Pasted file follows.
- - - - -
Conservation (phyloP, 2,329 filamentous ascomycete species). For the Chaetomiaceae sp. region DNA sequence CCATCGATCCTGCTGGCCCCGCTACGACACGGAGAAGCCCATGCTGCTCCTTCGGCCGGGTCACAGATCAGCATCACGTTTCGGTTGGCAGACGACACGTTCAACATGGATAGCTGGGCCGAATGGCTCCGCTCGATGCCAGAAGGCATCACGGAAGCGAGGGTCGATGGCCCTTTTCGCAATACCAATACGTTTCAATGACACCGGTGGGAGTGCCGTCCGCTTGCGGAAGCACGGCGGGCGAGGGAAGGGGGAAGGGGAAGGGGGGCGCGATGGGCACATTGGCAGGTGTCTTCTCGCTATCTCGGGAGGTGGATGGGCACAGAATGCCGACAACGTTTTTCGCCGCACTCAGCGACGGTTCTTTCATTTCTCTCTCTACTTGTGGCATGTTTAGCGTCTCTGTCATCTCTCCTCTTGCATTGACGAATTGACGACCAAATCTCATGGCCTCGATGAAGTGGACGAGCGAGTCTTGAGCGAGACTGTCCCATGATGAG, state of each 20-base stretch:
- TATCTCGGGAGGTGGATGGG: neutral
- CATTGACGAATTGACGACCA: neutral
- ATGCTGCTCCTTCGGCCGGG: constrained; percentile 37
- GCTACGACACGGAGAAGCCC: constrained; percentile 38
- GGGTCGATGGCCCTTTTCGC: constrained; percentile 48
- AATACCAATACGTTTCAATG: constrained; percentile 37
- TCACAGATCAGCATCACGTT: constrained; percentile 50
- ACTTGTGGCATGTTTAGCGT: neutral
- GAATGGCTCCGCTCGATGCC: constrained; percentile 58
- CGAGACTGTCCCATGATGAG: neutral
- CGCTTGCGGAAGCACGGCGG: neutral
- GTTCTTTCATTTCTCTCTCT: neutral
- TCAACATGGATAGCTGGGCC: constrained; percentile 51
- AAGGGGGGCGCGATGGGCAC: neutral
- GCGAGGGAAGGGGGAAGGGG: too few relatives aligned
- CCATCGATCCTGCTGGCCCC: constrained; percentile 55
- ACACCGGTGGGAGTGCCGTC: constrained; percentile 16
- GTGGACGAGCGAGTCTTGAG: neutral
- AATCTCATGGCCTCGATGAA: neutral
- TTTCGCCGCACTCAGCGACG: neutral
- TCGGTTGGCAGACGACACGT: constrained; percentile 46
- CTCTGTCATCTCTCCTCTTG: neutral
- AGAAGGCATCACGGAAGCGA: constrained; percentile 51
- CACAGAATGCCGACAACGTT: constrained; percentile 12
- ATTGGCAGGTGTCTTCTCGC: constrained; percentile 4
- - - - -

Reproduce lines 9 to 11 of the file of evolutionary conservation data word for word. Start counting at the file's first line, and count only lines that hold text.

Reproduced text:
- ACTTGTGGCATGTTTAGCGT: neutral
- GAATGGCTCCGCTCGATGCC: constrained; percentile 58
- CGAGACTGTCCCATGATGAG: neutral